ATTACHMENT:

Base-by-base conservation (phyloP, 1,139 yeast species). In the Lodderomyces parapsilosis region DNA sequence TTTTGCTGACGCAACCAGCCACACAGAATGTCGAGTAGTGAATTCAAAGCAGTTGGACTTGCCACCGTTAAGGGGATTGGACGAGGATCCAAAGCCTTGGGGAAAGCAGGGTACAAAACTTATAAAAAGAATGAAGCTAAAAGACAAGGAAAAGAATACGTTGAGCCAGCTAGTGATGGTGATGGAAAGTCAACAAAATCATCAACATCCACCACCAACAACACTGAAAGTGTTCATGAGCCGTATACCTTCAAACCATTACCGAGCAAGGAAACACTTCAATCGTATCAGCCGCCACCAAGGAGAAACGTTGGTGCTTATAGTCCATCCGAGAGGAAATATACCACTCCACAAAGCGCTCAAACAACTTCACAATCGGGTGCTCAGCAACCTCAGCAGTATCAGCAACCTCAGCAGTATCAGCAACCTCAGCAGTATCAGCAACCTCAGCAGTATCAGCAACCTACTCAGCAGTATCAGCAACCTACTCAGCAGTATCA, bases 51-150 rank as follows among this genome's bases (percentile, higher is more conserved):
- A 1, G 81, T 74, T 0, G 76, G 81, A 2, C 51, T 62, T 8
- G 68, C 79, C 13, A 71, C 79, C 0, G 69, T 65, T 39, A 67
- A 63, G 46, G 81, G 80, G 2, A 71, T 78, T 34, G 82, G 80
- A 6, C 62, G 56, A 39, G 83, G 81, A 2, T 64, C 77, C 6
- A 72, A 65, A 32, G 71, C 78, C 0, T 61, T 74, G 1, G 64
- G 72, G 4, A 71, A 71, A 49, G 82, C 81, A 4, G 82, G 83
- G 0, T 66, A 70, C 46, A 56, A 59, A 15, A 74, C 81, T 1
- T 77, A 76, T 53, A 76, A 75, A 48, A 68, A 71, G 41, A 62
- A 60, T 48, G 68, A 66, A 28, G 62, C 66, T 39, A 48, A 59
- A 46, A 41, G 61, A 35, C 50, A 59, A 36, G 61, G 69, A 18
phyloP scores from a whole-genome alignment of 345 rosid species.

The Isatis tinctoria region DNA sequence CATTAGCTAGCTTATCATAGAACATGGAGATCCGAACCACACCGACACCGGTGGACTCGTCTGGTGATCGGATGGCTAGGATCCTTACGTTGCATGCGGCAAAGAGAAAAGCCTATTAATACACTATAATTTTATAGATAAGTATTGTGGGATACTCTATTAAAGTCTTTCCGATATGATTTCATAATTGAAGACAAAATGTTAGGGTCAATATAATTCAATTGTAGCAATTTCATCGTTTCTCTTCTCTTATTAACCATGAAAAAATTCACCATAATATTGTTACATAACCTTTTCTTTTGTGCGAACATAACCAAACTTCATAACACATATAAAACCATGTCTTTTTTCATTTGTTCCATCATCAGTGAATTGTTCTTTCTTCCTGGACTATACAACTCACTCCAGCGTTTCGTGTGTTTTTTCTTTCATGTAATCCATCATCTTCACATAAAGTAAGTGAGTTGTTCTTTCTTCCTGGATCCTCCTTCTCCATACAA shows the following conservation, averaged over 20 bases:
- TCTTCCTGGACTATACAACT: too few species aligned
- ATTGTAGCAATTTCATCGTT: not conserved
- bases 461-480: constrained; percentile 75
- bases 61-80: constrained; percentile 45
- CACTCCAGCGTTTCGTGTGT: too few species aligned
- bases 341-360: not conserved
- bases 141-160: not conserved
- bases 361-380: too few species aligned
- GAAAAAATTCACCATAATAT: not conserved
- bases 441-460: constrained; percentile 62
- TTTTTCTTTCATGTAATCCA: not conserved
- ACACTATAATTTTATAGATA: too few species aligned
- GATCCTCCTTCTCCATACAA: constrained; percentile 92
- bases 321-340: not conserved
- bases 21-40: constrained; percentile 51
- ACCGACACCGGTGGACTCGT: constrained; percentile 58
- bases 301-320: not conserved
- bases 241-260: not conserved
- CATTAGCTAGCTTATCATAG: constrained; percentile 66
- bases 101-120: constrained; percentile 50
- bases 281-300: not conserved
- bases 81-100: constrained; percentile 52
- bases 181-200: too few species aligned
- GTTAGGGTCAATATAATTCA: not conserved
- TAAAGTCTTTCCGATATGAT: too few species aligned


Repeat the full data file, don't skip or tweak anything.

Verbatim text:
Base-by-base conservation (phyloP, 1,139 yeast species). In the Lodderomyces parapsilosis region DNA sequence TTTTGCTGACGCAACCAGCCACACAGAATGTCGAGTAGTGAATTCAAAGCAGTTGGACTTGCCACCGTTAAGGGGATTGGACGAGGATCCAAAGCCTTGGGGAAAGCAGGGTACAAAACTTATAAAAAGAATGAAGCTAAAAGACAAGGAAAAGAATACGTTGAGCCAGCTAGTGATGGTGATGGAAAGTCAACAAAATCATCAACATCCACCACCAACAACACTGAAAGTGTTCATGAGCCGTATACCTTCAAACCATTACCGAGCAAGGAAACACTTCAATCGTATCAGCCGCCACCAAGGAGAAACGTTGGTGCTTATAGTCCATCCGAGAGGAAATATACCACTCCACAAAGCGCTCAAACAACTTCACAATCGGGTGCTCAGCAACCTCAGCAGTATCAGCAACCTCAGCAGTATCAGCAACCTCAGCAGTATCAGCAACCTCAGCAGTATCAGCAACCTACTCAGCAGTATCAGCAACCTACTCAGCAGTATCA, bases 51-150 rank as follows among this genome's bases (percentile, higher is more conserved):
- A 1, G 81, T 74, T 0, G 76, G 81, A 2, C 51, T 62, T 8
- G 68, C 79, C 13, A 71, C 79, C 0, G 69, T 65, T 39, A 67
- A 63, G 46, G 81, G 80, G 2, A 71, T 78, T 34, G 82, G 80
- A 6, C 62, G 56, A 39, G 83, G 81, A 2, T 64, C 77, C 6
- A 72, A 65, A 32, G 71, C 78, C 0, T 61, T 74, G 1, G 64
- G 72, G 4, A 71, A 71, A 49, G 82, C 81, A 4, G 82, G 83
- G 0, T 66, A 70, C 46, A 56, A 59, A 15, A 74, C 81, T 1
- T 77, A 76, T 53, A 76, A 75, A 48, A 68, A 71, G 41, A 62
- A 60, T 48, G 68, A 66, A 28, G 62, C 66, T 39, A 48, A 59
- A 46, A 41, G 61, A 35, C 50, A 59, A 36, G 61, G 69, A 18
phyloP scores from a whole-genome alignment of 345 rosid species.

The Isatis tinctoria region DNA sequence CATTAGCTAGCTTATCATAGAACATGGAGATCCGAACCACACCGACACCGGTGGACTCGTCTGGTGATCGGATGGCTAGGATCCTTACGTTGCATGCGGCAAAGAGAAAAGCCTATTAATACACTATAATTTTATAGATAAGTATTGTGGGATACTCTATTAAAGTCTTTCCGATATGATTTCATAATTGAAGACAAAATGTTAGGGTCAATATAATTCAATTGTAGCAATTTCATCGTTTCTCTTCTCTTATTAACCATGAAAAAATTCACCATAATATTGTTACATAACCTTTTCTTTTGTGCGAACATAACCAAACTTCATAACACATATAAAACCATGTCTTTTTTCATTTGTTCCATCATCAGTGAATTGTTCTTTCTTCCTGGACTATACAACTCACTCCAGCGTTTCGTGTGTTTTTTCTTTCATGTAATCCATCATCTTCACATAAAGTAAGTGAGTTGTTCTTTCTTCCTGGATCCTCCTTCTCCATACAA shows the following conservation, averaged over 20 bases:
- TCTTCCTGGACTATACAACT: too few species aligned
- ATTGTAGCAATTTCATCGTT: not conserved
- bases 461-480: constrained; percentile 75
- bases 61-80: constrained; percentile 45
- CACTCCAGCGTTTCGTGTGT: too few species aligned
- bases 341-360: not conserved
- bases 141-160: not conserved
- bases 361-380: too few species aligned
- GAAAAAATTCACCATAATAT: not conserved
- bases 441-460: constrained; percentile 62
- TTTTTCTTTCATGTAATCCA: not conserved
- ACACTATAATTTTATAGATA: too few species aligned
- GATCCTCCTTCTCCATACAA: constrained; percentile 92
- bases 321-340: not conserved
- bases 21-40: constrained; percentile 51
- ACCGACACCGGTGGACTCGT: constrained; percentile 58
- bases 301-320: not conserved
- bases 241-260: not conserved
- CATTAGCTAGCTTATCATAG: constrained; percentile 66
- bases 101-120: constrained; percentile 50
- bases 281-300: not conserved
- bases 81-100: constrained; percentile 52
- bases 181-200: too few species aligned
- GTTAGGGTCAATATAATTCA: not conserved
- TAAAGTCTTTCCGATATGAT: too few species aligned